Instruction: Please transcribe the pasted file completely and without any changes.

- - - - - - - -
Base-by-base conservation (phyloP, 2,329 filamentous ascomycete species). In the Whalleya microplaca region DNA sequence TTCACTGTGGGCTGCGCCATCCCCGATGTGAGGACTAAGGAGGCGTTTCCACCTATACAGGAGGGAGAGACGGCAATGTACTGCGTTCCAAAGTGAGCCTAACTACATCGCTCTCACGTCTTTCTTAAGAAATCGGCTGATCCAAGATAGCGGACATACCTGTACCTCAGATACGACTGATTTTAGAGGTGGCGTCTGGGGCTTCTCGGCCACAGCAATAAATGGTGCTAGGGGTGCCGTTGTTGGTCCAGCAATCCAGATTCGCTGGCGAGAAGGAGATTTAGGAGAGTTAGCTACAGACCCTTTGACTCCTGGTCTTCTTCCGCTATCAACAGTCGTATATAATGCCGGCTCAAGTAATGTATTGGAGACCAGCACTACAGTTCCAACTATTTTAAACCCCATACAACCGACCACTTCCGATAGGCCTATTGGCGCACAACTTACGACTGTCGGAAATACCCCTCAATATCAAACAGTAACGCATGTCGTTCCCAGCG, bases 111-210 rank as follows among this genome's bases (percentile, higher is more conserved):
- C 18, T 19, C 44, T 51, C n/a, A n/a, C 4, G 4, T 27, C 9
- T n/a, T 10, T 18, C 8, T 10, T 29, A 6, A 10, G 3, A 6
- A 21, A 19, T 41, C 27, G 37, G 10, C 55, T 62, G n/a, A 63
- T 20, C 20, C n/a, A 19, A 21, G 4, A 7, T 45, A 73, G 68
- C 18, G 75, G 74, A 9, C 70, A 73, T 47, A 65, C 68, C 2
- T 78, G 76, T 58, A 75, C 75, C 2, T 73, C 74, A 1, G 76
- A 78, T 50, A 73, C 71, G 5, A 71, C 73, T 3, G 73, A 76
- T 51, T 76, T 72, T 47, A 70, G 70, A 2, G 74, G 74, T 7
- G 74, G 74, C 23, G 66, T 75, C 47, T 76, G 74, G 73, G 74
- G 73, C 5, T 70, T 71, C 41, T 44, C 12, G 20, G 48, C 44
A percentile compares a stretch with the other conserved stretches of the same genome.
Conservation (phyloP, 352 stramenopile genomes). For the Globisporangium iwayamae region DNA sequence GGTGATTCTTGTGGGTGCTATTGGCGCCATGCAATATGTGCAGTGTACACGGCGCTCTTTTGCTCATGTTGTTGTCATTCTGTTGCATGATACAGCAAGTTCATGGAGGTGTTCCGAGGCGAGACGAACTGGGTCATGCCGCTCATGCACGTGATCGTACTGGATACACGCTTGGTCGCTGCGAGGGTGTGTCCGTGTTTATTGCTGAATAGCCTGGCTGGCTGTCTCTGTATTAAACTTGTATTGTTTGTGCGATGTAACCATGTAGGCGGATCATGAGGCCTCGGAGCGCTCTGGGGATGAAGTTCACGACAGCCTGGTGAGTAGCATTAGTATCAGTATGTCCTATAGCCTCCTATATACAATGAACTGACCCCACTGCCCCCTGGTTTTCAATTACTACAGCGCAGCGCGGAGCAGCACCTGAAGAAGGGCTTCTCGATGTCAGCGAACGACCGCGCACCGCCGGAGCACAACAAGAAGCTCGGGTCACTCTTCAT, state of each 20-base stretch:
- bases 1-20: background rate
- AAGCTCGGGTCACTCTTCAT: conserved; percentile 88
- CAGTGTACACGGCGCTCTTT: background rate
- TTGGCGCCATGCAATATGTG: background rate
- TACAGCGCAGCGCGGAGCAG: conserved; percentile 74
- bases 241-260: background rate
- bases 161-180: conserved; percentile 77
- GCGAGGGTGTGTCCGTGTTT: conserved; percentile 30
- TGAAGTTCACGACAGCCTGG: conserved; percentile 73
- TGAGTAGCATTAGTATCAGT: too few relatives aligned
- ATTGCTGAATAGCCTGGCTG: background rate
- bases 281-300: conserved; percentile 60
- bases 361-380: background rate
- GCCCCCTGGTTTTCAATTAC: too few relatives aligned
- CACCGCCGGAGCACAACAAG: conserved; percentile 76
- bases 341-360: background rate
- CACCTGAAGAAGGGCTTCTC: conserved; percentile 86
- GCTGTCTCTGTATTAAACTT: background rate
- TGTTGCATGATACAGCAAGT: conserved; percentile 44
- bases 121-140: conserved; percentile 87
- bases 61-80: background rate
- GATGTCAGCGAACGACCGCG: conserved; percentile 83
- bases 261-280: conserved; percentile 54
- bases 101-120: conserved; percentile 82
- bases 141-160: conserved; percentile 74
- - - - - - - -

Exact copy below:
Base-by-base conservation (phyloP, 2,329 filamentous ascomycete species). In the Whalleya microplaca region DNA sequence TTCACTGTGGGCTGCGCCATCCCCGATGTGAGGACTAAGGAGGCGTTTCCACCTATACAGGAGGGAGAGACGGCAATGTACTGCGTTCCAAAGTGAGCCTAACTACATCGCTCTCACGTCTTTCTTAAGAAATCGGCTGATCCAAGATAGCGGACATACCTGTACCTCAGATACGACTGATTTTAGAGGTGGCGTCTGGGGCTTCTCGGCCACAGCAATAAATGGTGCTAGGGGTGCCGTTGTTGGTCCAGCAATCCAGATTCGCTGGCGAGAAGGAGATTTAGGAGAGTTAGCTACAGACCCTTTGACTCCTGGTCTTCTTCCGCTATCAACAGTCGTATATAATGCCGGCTCAAGTAATGTATTGGAGACCAGCACTACAGTTCCAACTATTTTAAACCCCATACAACCGACCACTTCCGATAGGCCTATTGGCGCACAACTTACGACTGTCGGAAATACCCCTCAATATCAAACAGTAACGCATGTCGTTCCCAGCG, bases 111-210 rank as follows among this genome's bases (percentile, higher is more conserved):
- C 18, T 19, C 44, T 51, C n/a, A n/a, C 4, G 4, T 27, C 9
- T n/a, T 10, T 18, C 8, T 10, T 29, A 6, A 10, G 3, A 6
- A 21, A 19, T 41, C 27, G 37, G 10, C 55, T 62, G n/a, A 63
- T 20, C 20, C n/a, A 19, A 21, G 4, A 7, T 45, A 73, G 68
- C 18, G 75, G 74, A 9, C 70, A 73, T 47, A 65, C 68, C 2
- T 78, G 76, T 58, A 75, C 75, C 2, T 73, C 74, A 1, G 76
- A 78, T 50, A 73, C 71, G 5, A 71, C 73, T 3, G 73, A 76
- T 51, T 76, T 72, T 47, A 70, G 70, A 2, G 74, G 74, T 7
- G 74, G 74, C 23, G 66, T 75, C 47, T 76, G 74, G 73, G 74
- G 73, C 5, T 70, T 71, C 41, T 44, C 12, G 20, G 48, C 44
A percentile compares a stretch with the other conserved stretches of the same genome.
Conservation (phyloP, 352 stramenopile genomes). For the Globisporangium iwayamae region DNA sequence GGTGATTCTTGTGGGTGCTATTGGCGCCATGCAATATGTGCAGTGTACACGGCGCTCTTTTGCTCATGTTGTTGTCATTCTGTTGCATGATACAGCAAGTTCATGGAGGTGTTCCGAGGCGAGACGAACTGGGTCATGCCGCTCATGCACGTGATCGTACTGGATACACGCTTGGTCGCTGCGAGGGTGTGTCCGTGTTTATTGCTGAATAGCCTGGCTGGCTGTCTCTGTATTAAACTTGTATTGTTTGTGCGATGTAACCATGTAGGCGGATCATGAGGCCTCGGAGCGCTCTGGGGATGAAGTTCACGACAGCCTGGTGAGTAGCATTAGTATCAGTATGTCCTATAGCCTCCTATATACAATGAACTGACCCCACTGCCCCCTGGTTTTCAATTACTACAGCGCAGCGCGGAGCAGCACCTGAAGAAGGGCTTCTCGATGTCAGCGAACGACCGCGCACCGCCGGAGCACAACAAGAAGCTCGGGTCACTCTTCAT, state of each 20-base stretch:
- bases 1-20: background rate
- AAGCTCGGGTCACTCTTCAT: conserved; percentile 88
- CAGTGTACACGGCGCTCTTT: background rate
- TTGGCGCCATGCAATATGTG: background rate
- TACAGCGCAGCGCGGAGCAG: conserved; percentile 74
- bases 241-260: background rate
- bases 161-180: conserved; percentile 77
- GCGAGGGTGTGTCCGTGTTT: conserved; percentile 30
- TGAAGTTCACGACAGCCTGG: conserved; percentile 73
- TGAGTAGCATTAGTATCAGT: too few relatives aligned
- ATTGCTGAATAGCCTGGCTG: background rate
- bases 281-300: conserved; percentile 60
- bases 361-380: background rate
- GCCCCCTGGTTTTCAATTAC: too few relatives aligned
- CACCGCCGGAGCACAACAAG: conserved; percentile 76
- bases 341-360: background rate
- CACCTGAAGAAGGGCTTCTC: conserved; percentile 86
- GCTGTCTCTGTATTAAACTT: background rate
- TGTTGCATGATACAGCAAGT: conserved; percentile 44
- bases 121-140: conserved; percentile 87
- bases 61-80: background rate
- GATGTCAGCGAACGACCGCG: conserved; percentile 83
- bases 261-280: conserved; percentile 54
- bases 101-120: conserved; percentile 82
- bases 141-160: conserved; percentile 74